Speaking of Vodka, one thing that this movie, in particular, basically invented, and has remained in almost every James Bond Film since is Product Placement. It’s not incredibly obvious like in the later movies where the world’s greatest spy uses the world’s worst cell phone because its manufactured by the same company that owns the studio producing the film; but every time Bond picks up a bottle of vodka it’s always Smirnoff and the label is always facing the camera so it can be easily read. Also, if you note, most of the cars in the entire movie are all Chevrolets. The Bond Franchise essentially invented product placement, and Bond has been enjoying the gifts of America’s corporations ever since.
One of the most notable things that has always remained the same within the world of Bond, from Bond’s first scene at the Ambassadors Club in London, up to and including the new movie (I haven’t seen it yet, but I’m quite sure) is the women. It has been said that every “Bond Girl” since  has wished she could have had as amazing an entrance as the Swedish beauty, Ursula Andress. As “Honey Rider” swims out of the Jamaican ocean with her knife and bikini, movie history is made.  So much history that, in fact Halle Berry’s entrance twenty movies later in Die Another Day was intentionally filmed as an homage to the original. (Supposedly some of the scenes from the Bo Derek (who happens to actually be Andress’ step daughter in real life) movie ‘10’ were also a homage) What most people don’t know is that Andress was extremely new to America and her English was broken and accented. In response the producers dubbed every single one of her lines.  And more remarkably (for those in search of the ultimate Jeopardy clue), she was the only Bond Girl to ever appear onscreen inside Bond’s home.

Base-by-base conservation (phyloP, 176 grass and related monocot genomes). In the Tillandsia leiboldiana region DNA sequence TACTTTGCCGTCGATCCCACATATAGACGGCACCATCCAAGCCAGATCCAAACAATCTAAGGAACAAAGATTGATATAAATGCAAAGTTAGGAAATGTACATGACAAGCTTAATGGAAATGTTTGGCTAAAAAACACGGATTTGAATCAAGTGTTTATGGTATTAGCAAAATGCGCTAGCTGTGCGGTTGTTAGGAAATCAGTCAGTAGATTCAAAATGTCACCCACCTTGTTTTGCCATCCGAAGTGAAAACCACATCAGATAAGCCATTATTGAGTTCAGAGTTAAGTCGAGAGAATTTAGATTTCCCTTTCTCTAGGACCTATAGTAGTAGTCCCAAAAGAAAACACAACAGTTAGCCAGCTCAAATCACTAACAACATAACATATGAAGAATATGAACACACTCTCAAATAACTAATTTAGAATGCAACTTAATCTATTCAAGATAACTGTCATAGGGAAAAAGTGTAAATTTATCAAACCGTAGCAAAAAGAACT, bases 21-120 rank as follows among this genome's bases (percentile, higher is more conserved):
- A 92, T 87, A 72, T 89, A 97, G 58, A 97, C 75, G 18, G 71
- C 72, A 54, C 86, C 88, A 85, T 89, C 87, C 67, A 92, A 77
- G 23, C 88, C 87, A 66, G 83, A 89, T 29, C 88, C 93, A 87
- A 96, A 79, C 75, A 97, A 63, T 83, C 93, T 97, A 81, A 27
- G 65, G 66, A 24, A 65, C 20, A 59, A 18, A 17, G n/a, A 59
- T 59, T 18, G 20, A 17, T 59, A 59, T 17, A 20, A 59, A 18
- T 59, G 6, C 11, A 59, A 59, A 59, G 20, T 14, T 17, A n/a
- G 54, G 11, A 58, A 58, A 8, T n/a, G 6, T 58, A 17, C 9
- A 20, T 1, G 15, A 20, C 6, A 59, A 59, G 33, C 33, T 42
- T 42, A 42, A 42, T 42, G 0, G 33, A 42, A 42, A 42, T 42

Now, while Honey Rider may have been the most famous girl in the movie, she was certainly not the only swell looking lady to grace the silver screen next to Bond. In fact, in the first scene with Bond at the aforementioned Ambassadors Club we meet the epic Sylvia Trench (played exquisitely by Eunice Gayson) and she sets our hero up for one of his most famous lines ever when she first introduces herself as “Trrench, Sylvia Trench,” leading our hero to drop his now famous “Bond, James Bond.” 
Considering all that has taken place in the years since its first release, Dr. NO  is clearly an inimitable classic of American cinema. Sean Connery began a dynasty that actors still fight to get a chance to be a part of, and Terence Young adapted a popular novel series in a way that modern novelist heirs could only dream about.

 [j1]You are classic.

1 comment:

JK said...

I recently watched Dr. No for the first time. I think this review is good but it doesn't mention the actual Dr. No. I have only watched a few of the Bonds but I felt this was a very strange way for the franchise to be started. I still have very little idea of what Dr. No was trying to do, but for me, the first 75 minutes of this movie were only mildly amusing, and it is the last 45 that make it "classic." From Ursula Andress's entrance to the climax in Dr. No's underground lair, the film makes perfect use of its tropical Carribean shooting location. And Dr. No himself is a very interesting villain.